To preserve quality, proper due diligence and planning are paramount. Any company considering HR offshoring should ask vendors about cultural and accent training such as Accenture's, and rapport education such as that at ExcellerateHRO. Potential clients should also ensure their processes are carefully documented and understandable, because no outsourcer can work miracles with jumbled and disorganized information.

Watson Wyatt's Heytens suggests pinning vendors down on as many quantifiable metrics as possible. What promises are being made about time-to-fill? How much volume can the call center handle? What "hold times" should be expected? What challenges, if any, will be presented by the difference in time zones? Clients will need to visit overseas facilities in a number of markets, operated by a number of HRO providers, and assess workers' attitudes and communication skills. Spell out everything in the contract so it's clear what is expected from both parties.

"In general, [offshoring presents] the opportunity for a quality improvement," says Justice. "But clients who look at this as an opportunity to simply throw responsibility over the fence and not govern it are asking for trouble. Establishing the right governance organization is probably the single most important activity to ensure that quality improves, or at least stays the same."

The Fear Factor

When doing all the research and planning involved in setting up the offshore installation, remember that domestic planning and research are also key to making the transition a smooth one. Heytens says it's vital to prepare key people early on so they don't get spooked by the change and leave the company. After all, their jobs will change dramatically, and it's common for them to have a justifiable fear of loss of control.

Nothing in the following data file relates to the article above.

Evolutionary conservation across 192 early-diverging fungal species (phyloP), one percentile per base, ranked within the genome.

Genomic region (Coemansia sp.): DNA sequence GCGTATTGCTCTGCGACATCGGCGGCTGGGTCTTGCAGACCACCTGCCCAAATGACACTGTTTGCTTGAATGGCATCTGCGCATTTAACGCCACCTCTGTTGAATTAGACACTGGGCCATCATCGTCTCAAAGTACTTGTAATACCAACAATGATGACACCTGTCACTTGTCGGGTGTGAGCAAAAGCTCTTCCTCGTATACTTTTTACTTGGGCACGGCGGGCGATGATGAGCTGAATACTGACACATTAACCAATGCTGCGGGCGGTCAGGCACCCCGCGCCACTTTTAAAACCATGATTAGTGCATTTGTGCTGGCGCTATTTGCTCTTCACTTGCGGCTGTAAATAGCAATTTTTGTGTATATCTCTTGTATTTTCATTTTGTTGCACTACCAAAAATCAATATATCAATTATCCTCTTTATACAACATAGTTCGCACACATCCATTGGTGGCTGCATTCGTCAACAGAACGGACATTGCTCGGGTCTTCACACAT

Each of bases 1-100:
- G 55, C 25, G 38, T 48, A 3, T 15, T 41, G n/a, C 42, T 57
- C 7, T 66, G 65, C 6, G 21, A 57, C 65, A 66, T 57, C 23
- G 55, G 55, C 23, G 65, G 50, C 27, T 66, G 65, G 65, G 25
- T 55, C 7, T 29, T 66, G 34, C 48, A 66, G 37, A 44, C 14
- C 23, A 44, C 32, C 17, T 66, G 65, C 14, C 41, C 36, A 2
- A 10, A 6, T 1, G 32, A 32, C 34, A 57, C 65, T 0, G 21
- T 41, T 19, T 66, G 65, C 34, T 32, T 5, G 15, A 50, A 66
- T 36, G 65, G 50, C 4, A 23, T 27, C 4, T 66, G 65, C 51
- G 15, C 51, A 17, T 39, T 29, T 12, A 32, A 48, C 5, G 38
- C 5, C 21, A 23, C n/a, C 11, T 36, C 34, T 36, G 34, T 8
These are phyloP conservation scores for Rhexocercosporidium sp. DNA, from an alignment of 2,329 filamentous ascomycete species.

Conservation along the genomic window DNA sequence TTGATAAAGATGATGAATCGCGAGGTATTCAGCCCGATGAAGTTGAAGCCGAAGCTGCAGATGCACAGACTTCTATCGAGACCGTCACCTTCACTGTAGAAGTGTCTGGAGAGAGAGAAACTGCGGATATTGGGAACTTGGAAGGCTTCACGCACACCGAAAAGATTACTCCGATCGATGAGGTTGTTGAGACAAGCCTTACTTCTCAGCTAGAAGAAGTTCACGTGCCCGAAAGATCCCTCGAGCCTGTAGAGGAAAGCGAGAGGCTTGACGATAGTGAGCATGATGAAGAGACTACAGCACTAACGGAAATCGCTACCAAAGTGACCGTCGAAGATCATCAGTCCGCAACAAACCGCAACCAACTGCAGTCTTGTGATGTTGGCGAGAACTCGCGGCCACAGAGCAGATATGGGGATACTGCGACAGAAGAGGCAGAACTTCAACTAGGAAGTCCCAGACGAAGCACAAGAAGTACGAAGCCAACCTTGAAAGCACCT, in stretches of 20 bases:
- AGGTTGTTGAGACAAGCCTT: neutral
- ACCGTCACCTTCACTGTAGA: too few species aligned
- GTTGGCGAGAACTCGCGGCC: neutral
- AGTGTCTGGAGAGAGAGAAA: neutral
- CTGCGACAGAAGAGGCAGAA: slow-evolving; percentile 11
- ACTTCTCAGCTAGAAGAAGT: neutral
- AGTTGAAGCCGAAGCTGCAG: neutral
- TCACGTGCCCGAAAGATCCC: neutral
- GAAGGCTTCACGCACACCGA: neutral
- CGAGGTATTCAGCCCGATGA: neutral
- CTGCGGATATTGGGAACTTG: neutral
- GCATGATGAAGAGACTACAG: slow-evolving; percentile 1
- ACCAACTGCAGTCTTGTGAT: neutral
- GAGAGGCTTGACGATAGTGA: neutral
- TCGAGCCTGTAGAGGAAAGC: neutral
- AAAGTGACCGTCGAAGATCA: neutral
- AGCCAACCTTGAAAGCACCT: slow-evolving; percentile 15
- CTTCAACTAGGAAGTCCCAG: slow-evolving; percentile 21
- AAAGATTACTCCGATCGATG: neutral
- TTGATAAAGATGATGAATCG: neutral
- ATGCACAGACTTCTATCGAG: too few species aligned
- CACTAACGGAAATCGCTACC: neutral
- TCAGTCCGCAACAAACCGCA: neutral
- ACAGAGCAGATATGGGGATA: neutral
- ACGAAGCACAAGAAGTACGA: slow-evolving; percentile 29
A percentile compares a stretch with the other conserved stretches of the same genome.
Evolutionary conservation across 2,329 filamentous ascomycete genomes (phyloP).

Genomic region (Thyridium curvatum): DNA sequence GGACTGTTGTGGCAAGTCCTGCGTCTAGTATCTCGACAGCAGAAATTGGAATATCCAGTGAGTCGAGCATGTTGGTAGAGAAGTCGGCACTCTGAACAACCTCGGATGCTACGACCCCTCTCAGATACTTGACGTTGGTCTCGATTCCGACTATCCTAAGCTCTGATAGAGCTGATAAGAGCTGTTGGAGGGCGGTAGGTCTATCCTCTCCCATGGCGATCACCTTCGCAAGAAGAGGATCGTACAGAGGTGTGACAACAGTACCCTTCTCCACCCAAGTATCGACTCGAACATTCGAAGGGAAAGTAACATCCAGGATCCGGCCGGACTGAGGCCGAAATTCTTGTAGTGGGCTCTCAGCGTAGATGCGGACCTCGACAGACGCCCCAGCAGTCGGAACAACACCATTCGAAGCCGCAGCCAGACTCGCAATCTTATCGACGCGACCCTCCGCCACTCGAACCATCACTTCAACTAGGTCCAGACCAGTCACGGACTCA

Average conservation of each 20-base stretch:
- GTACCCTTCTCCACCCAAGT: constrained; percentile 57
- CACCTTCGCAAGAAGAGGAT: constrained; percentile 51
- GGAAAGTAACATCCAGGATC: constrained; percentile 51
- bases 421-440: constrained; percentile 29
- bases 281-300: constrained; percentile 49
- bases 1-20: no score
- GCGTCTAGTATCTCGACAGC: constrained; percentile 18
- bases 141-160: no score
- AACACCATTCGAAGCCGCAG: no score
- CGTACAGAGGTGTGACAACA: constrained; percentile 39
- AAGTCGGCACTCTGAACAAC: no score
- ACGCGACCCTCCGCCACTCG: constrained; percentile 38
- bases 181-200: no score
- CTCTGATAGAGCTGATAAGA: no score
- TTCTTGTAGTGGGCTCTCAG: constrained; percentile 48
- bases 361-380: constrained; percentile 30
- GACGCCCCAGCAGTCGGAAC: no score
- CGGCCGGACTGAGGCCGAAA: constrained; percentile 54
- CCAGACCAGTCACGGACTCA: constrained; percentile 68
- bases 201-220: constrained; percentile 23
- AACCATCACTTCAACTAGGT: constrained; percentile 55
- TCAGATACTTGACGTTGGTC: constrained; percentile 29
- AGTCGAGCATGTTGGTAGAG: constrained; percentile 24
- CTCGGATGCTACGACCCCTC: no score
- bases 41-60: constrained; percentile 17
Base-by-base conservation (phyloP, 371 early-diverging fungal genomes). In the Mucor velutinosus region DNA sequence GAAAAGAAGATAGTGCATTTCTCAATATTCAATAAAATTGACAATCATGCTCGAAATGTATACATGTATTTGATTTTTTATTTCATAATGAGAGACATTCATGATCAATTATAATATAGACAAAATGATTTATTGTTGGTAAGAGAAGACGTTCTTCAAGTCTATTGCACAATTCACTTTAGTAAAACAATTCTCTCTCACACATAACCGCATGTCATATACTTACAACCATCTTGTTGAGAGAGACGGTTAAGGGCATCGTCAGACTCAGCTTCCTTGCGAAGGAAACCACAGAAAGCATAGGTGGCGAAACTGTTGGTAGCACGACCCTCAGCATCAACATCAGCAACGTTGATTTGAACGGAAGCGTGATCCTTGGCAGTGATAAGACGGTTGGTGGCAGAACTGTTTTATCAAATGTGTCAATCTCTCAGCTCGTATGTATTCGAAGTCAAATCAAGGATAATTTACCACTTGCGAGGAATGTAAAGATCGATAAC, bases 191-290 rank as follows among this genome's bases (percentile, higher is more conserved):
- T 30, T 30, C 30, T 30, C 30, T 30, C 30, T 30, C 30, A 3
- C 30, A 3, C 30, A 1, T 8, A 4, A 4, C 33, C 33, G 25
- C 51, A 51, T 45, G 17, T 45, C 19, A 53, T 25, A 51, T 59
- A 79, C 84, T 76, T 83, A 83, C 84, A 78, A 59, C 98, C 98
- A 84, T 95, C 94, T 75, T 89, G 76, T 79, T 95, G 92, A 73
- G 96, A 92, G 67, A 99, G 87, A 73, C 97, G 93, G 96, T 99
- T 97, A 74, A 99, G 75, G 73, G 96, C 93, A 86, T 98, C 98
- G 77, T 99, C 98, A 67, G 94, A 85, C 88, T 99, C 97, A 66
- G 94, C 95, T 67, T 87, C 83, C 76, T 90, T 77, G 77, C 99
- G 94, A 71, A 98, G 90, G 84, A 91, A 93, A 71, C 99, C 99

"You may not have all of the staff you need, and half of them are going to be in another place in the world," she says. "Get [key people] involved early on in the process. Have them be part of the transition planning, maybe as part of a multi-business-unit committee that looks at all the various aspects of the change."

As for employees, consultants recommend honesty and ubiquitous communication. Let people know what the company is doing, and why. Is offshoring intended to expand the company's capability for future growth or to improve profitability? Justice suggests developing a matrix outlining which messages should be released to whom, and when. Trying to keep the move a secret is a big mistake, he says. Be honest, even if the move will mean changes that employees will not like, such as staff cuts.

"I think the most important tip is to put all of this in a business context, rather than having it appear arbitrary and capricious," says Hackett's Joyce.

Janssen advocates taking the holistic approach: "Offshoring is about playing to our strengths as a country, which include creativity and having a workforce that's well-prepared for answering tomorrow's questions, not yesterday's questions."